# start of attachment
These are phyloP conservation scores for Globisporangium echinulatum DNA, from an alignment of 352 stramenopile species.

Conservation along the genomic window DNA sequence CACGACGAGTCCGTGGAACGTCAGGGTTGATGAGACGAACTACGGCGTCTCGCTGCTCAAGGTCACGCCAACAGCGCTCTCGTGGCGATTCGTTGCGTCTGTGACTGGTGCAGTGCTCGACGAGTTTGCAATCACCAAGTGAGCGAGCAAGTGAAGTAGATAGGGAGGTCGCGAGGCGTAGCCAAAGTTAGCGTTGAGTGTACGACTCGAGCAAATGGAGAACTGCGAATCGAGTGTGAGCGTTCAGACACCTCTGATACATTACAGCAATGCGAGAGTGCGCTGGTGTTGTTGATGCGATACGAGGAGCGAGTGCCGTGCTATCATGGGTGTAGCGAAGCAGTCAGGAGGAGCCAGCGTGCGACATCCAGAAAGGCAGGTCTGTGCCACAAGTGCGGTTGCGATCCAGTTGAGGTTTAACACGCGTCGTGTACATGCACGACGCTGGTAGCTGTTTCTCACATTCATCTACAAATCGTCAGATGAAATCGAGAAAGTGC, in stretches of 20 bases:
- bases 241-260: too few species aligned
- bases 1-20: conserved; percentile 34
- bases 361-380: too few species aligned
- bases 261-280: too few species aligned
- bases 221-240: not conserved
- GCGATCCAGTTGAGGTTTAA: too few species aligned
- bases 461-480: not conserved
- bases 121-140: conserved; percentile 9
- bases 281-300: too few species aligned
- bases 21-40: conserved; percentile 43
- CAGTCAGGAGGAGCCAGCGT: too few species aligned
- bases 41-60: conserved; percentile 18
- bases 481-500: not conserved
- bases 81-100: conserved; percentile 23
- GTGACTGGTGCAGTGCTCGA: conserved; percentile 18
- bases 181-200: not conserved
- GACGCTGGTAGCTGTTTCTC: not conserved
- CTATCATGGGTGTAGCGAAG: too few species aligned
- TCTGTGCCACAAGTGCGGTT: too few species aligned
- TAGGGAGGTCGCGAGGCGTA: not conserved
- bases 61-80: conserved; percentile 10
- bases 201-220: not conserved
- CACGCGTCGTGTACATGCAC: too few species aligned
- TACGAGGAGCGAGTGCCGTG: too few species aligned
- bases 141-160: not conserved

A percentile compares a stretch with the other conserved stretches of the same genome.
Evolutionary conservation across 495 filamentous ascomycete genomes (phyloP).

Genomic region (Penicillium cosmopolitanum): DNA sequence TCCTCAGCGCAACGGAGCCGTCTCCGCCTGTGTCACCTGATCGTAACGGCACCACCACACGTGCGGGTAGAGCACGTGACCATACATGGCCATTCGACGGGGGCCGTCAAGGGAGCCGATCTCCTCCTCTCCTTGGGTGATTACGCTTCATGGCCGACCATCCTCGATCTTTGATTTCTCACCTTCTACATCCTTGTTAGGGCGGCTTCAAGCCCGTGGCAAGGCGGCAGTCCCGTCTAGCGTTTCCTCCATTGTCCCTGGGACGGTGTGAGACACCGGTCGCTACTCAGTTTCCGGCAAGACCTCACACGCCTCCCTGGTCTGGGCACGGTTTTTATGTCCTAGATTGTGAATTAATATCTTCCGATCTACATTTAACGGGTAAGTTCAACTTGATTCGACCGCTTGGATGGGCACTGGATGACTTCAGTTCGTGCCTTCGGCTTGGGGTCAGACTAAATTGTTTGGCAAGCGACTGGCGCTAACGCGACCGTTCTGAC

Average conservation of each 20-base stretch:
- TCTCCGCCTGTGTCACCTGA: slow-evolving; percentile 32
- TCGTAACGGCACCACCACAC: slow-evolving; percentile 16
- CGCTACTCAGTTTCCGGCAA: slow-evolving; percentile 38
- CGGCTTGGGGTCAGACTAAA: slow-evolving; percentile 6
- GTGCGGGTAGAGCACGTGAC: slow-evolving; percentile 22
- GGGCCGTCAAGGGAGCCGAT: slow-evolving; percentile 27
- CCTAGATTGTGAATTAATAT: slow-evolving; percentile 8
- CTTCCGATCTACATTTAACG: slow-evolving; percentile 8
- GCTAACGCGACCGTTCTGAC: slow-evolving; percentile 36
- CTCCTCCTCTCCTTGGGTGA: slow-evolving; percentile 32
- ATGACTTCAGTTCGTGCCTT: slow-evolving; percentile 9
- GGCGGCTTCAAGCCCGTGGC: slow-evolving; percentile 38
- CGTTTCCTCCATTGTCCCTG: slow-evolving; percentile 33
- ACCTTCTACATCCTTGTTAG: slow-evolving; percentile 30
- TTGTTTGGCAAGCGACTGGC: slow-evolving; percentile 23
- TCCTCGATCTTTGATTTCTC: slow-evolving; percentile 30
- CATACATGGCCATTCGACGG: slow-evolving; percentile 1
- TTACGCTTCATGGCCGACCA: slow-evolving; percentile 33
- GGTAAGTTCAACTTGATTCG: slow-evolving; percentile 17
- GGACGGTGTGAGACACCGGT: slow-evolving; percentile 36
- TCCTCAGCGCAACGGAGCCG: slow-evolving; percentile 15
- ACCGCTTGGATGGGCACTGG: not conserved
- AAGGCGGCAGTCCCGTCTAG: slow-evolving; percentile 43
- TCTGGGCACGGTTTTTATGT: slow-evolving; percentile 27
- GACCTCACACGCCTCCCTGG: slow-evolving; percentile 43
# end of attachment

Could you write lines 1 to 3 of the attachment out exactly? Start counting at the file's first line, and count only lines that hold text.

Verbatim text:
These are phyloP conservation scores for Globisporangium echinulatum DNA, from an alignment of 352 stramenopile species.

Conservation along the genomic window DNA sequence CACGACGAGTCCGTGGAACGTCAGGGTTGATGAGACGAACTACGGCGTCTCGCTGCTCAAGGTCACGCCAACAGCGCTCTCGTGGCGATTCGTTGCGTCTGTGACTGGTGCAGTGCTCGACGAGTTTGCAATCACCAAGTGAGCGAGCAAGTGAAGTAGATAGGGAGGTCGCGAGGCGTAGCCAAAGTTAGCGTTGAGTGTACGACTCGAGCAAATGGAGAACTGCGAATCGAGTGTGAGCGTTCAGACACCTCTGATACATTACAGCAATGCGAGAGTGCGCTGGTGTTGTTGATGCGATACGAGGAGCGAGTGCCGTGCTATCATGGGTGTAGCGAAGCAGTCAGGAGGAGCCAGCGTGCGACATCCAGAAAGGCAGGTCTGTGCCACAAGTGCGGTTGCGATCCAGTTGAGGTTTAACACGCGTCGTGTACATGCACGACGCTGGTAGCTGTTTCTCACATTCATCTACAAATCGTCAGATGAAATCGAGAAAGTGC, in stretches of 20 bases:
- bases 241-260: too few species aligned